Looking at the captains of industry, one would be forgiven for thinking that there are far more men in our country than women. It is not that women do not want to be captains of industry too – there are plenty of ambitious, driven and clever women around who are more than capable of filling CEO shoes, and doing a really good job of it.
There may be some women who are socialized into wanting to become stay-at-home mums, but the harsh reality is there are many women who are the sole breadwinners in our country. So why are these breadwinners not heading organisations, and why have they not joined the ranks in the top echelons of these organisations?
Unfortunately, it is due to the glass ceiling. The subtle undertone and culture of most organisations is that women bump their heads hard on this barrier to moving beyond a certain point.
Most companies won’t blatantly declare they do not want women at the top. Many are unaware of their bigotry, which makes it even more difficult to tackle this problem. Something open and stated upfront (like the Penny Sparrow tweet) is easy to deal with, but subtle indirect policies and practices are harder to erode.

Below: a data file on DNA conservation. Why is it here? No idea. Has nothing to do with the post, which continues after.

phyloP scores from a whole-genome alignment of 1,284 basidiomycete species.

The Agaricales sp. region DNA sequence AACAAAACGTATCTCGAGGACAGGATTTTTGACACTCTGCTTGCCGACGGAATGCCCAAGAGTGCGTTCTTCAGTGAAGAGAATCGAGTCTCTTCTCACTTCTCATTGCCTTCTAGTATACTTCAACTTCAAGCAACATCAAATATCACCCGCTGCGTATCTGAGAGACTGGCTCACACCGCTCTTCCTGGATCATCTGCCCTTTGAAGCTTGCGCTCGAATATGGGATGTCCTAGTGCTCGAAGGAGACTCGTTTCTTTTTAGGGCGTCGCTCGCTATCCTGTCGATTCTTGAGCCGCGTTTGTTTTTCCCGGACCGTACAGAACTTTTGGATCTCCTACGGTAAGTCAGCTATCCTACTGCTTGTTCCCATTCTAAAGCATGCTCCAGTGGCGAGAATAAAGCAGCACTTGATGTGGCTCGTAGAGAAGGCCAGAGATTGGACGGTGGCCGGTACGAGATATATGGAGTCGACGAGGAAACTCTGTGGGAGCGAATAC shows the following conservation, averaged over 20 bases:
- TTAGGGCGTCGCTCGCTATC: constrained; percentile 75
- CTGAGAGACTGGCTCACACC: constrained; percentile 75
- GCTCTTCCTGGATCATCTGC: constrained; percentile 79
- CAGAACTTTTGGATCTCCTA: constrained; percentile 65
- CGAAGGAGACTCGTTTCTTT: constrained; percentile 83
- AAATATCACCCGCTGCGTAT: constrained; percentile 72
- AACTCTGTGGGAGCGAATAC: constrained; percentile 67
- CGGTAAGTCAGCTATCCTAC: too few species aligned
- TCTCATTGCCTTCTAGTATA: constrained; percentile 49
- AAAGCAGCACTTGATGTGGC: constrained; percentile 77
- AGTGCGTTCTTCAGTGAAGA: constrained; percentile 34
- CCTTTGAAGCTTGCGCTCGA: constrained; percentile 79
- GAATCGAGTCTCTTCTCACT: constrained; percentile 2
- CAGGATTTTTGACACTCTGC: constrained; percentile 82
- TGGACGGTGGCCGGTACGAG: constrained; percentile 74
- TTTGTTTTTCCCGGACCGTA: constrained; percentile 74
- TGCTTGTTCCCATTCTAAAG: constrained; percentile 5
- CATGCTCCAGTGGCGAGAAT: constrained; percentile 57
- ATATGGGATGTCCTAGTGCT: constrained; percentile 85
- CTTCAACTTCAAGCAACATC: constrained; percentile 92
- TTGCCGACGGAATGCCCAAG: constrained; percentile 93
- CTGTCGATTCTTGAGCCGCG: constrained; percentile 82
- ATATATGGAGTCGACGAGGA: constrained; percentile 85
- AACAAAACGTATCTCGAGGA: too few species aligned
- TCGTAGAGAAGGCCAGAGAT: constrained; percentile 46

Even more disconcerting is that it is often senior women, whose hard-fought path to the top has embittered them, who create the biggest barrier to other junior women moving up in the business.
Breaking down the glass ceiling starts with us women. Slowly chipping away at the glass, never accepting being put down, always putting ourselves forward. Never under-estimate the value of some good old self-promotion, which many men seem to do so well. We must believe in our ability to make it to the top, and stay there. This goes a long way to changing perceptions of ourselves as the “lesser species”.
We are sometimes our own worst enemies. If we role-play the submissive, ever-helpful, lesser roles, we will be kept at this level because we are so good at it.
For instance, I deliberately never learnt how to type as a young lawyer. I knew that if I did, I would be relegated to the typing pool with the rest of the women, on top of my duties as a candidate attorney. This was the message I sent about how serious I was about my job and what I wanted to achieve! I have subsequently rectified this and can type…!
Put your hand up for leadership initiatives. Don’t stand back when challenging tasks are being dished out. Take the lead whenever you can. Many women have collaborative and team-working skills and sometimes are better coaches and mentors for younger people – all of these skills display leadership.
If we play to our strengths and never take no for an answer, believe in ourselves and grab each opportunity to show-case that we can be leaders, it will go a long way to make others sit up and take notice, and start treating us as the capable leaders we really are.